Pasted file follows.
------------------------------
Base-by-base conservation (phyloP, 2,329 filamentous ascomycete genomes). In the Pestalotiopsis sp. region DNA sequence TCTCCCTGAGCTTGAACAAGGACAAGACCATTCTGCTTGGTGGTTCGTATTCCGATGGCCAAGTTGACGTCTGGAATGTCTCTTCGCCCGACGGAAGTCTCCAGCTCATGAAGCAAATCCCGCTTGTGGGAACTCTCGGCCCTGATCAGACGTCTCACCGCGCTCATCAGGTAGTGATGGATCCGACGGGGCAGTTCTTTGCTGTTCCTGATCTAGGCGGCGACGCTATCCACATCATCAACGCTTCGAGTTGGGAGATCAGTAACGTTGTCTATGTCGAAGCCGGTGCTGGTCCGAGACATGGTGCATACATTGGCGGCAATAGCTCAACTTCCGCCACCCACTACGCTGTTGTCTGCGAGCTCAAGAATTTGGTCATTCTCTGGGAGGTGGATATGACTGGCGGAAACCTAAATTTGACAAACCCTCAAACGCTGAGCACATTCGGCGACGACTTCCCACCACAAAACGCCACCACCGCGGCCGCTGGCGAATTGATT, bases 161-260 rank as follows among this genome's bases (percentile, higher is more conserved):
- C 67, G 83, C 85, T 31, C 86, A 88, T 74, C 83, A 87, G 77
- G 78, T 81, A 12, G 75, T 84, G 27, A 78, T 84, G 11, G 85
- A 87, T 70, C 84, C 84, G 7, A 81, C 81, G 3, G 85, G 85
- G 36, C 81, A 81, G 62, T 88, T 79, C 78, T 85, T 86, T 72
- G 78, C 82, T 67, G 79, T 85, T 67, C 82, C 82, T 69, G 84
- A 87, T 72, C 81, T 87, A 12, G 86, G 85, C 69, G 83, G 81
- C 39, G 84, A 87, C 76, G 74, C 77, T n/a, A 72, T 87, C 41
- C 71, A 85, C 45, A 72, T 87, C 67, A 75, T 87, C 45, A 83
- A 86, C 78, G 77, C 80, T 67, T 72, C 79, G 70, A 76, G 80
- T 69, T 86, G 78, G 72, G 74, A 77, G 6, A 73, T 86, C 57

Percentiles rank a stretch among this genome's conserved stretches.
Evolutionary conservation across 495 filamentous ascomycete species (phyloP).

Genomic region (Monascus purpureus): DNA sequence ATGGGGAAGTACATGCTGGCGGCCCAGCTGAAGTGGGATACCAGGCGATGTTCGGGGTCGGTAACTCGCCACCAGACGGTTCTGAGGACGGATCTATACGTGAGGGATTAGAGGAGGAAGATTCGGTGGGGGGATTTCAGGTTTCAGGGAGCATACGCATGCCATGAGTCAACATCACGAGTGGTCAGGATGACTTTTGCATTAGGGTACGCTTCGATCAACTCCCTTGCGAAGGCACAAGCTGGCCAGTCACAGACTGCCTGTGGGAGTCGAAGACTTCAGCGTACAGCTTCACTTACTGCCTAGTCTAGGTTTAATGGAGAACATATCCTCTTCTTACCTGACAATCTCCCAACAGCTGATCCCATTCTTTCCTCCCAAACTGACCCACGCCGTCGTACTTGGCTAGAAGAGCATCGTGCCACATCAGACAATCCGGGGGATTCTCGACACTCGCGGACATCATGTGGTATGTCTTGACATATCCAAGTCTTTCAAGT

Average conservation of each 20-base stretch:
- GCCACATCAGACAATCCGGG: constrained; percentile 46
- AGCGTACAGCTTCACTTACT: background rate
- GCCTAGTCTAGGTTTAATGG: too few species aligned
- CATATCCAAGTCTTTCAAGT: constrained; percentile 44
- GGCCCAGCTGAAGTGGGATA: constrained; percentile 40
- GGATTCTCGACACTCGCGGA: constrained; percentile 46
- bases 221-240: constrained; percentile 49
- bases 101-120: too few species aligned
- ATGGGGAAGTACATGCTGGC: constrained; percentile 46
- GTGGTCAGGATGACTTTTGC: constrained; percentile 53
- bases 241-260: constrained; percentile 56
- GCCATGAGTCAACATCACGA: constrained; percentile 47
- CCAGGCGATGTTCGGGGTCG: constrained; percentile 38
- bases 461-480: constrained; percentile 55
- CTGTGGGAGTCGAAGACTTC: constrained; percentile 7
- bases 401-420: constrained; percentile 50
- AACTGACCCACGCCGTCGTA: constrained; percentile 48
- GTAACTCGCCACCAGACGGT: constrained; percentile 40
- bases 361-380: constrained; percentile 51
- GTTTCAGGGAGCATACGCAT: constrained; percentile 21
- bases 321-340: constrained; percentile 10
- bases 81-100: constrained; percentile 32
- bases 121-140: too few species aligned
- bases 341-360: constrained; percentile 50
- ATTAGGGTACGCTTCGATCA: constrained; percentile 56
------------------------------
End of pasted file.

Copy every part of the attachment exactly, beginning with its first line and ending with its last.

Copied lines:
Base-by-base conservation (phyloP, 2,329 filamentous ascomycete genomes). In the Pestalotiopsis sp. region DNA sequence TCTCCCTGAGCTTGAACAAGGACAAGACCATTCTGCTTGGTGGTTCGTATTCCGATGGCCAAGTTGACGTCTGGAATGTCTCTTCGCCCGACGGAAGTCTCCAGCTCATGAAGCAAATCCCGCTTGTGGGAACTCTCGGCCCTGATCAGACGTCTCACCGCGCTCATCAGGTAGTGATGGATCCGACGGGGCAGTTCTTTGCTGTTCCTGATCTAGGCGGCGACGCTATCCACATCATCAACGCTTCGAGTTGGGAGATCAGTAACGTTGTCTATGTCGAAGCCGGTGCTGGTCCGAGACATGGTGCATACATTGGCGGCAATAGCTCAACTTCCGCCACCCACTACGCTGTTGTCTGCGAGCTCAAGAATTTGGTCATTCTCTGGGAGGTGGATATGACTGGCGGAAACCTAAATTTGACAAACCCTCAAACGCTGAGCACATTCGGCGACGACTTCCCACCACAAAACGCCACCACCGCGGCCGCTGGCGAATTGATT, bases 161-260 rank as follows among this genome's bases (percentile, higher is more conserved):
- C 67, G 83, C 85, T 31, C 86, A 88, T 74, C 83, A 87, G 77
- G 78, T 81, A 12, G 75, T 84, G 27, A 78, T 84, G 11, G 85
- A 87, T 70, C 84, C 84, G 7, A 81, C 81, G 3, G 85, G 85
- G 36, C 81, A 81, G 62, T 88, T 79, C 78, T 85, T 86, T 72
- G 78, C 82, T 67, G 79, T 85, T 67, C 82, C 82, T 69, G 84
- A 87, T 72, C 81, T 87, A 12, G 86, G 85, C 69, G 83, G 81
- C 39, G 84, A 87, C 76, G 74, C 77, T n/a, A 72, T 87, C 41
- C 71, A 85, C 45, A 72, T 87, C 67, A 75, T 87, C 45, A 83
- A 86, C 78, G 77, C 80, T 67, T 72, C 79, G 70, A 76, G 80
- T 69, T 86, G 78, G 72, G 74, A 77, G 6, A 73, T 86, C 57

Percentiles rank a stretch among this genome's conserved stretches.
Evolutionary conservation across 495 filamentous ascomycete species (phyloP).

Genomic region (Monascus purpureus): DNA sequence ATGGGGAAGTACATGCTGGCGGCCCAGCTGAAGTGGGATACCAGGCGATGTTCGGGGTCGGTAACTCGCCACCAGACGGTTCTGAGGACGGATCTATACGTGAGGGATTAGAGGAGGAAGATTCGGTGGGGGGATTTCAGGTTTCAGGGAGCATACGCATGCCATGAGTCAACATCACGAGTGGTCAGGATGACTTTTGCATTAGGGTACGCTTCGATCAACTCCCTTGCGAAGGCACAAGCTGGCCAGTCACAGACTGCCTGTGGGAGTCGAAGACTTCAGCGTACAGCTTCACTTACTGCCTAGTCTAGGTTTAATGGAGAACATATCCTCTTCTTACCTGACAATCTCCCAACAGCTGATCCCATTCTTTCCTCCCAAACTGACCCACGCCGTCGTACTTGGCTAGAAGAGCATCGTGCCACATCAGACAATCCGGGGGATTCTCGACACTCGCGGACATCATGTGGTATGTCTTGACATATCCAAGTCTTTCAAGT

Average conservation of each 20-base stretch:
- GCCACATCAGACAATCCGGG: constrained; percentile 46
- AGCGTACAGCTTCACTTACT: background rate
- GCCTAGTCTAGGTTTAATGG: too few species aligned
- CATATCCAAGTCTTTCAAGT: constrained; percentile 44
- GGCCCAGCTGAAGTGGGATA: constrained; percentile 40
- GGATTCTCGACACTCGCGGA: constrained; percentile 46
- bases 221-240: constrained; percentile 49
- bases 101-120: too few species aligned
- ATGGGGAAGTACATGCTGGC: constrained; percentile 46
- GTGGTCAGGATGACTTTTGC: constrained; percentile 53
- bases 241-260: constrained; percentile 56
- GCCATGAGTCAACATCACGA: constrained; percentile 47
- CCAGGCGATGTTCGGGGTCG: constrained; percentile 38
- bases 461-480: constrained; percentile 55
- CTGTGGGAGTCGAAGACTTC: constrained; percentile 7
- bases 401-420: constrained; percentile 50
- AACTGACCCACGCCGTCGTA: constrained; percentile 48
- GTAACTCGCCACCAGACGGT: constrained; percentile 40
- bases 361-380: constrained; percentile 51
- GTTTCAGGGAGCATACGCAT: constrained; percentile 21
- bases 321-340: constrained; percentile 10
- bases 81-100: constrained; percentile 32
- bases 121-140: too few species aligned
- bases 341-360: constrained; percentile 50
- ATTAGGGTACGCTTCGATCA: constrained; percentile 56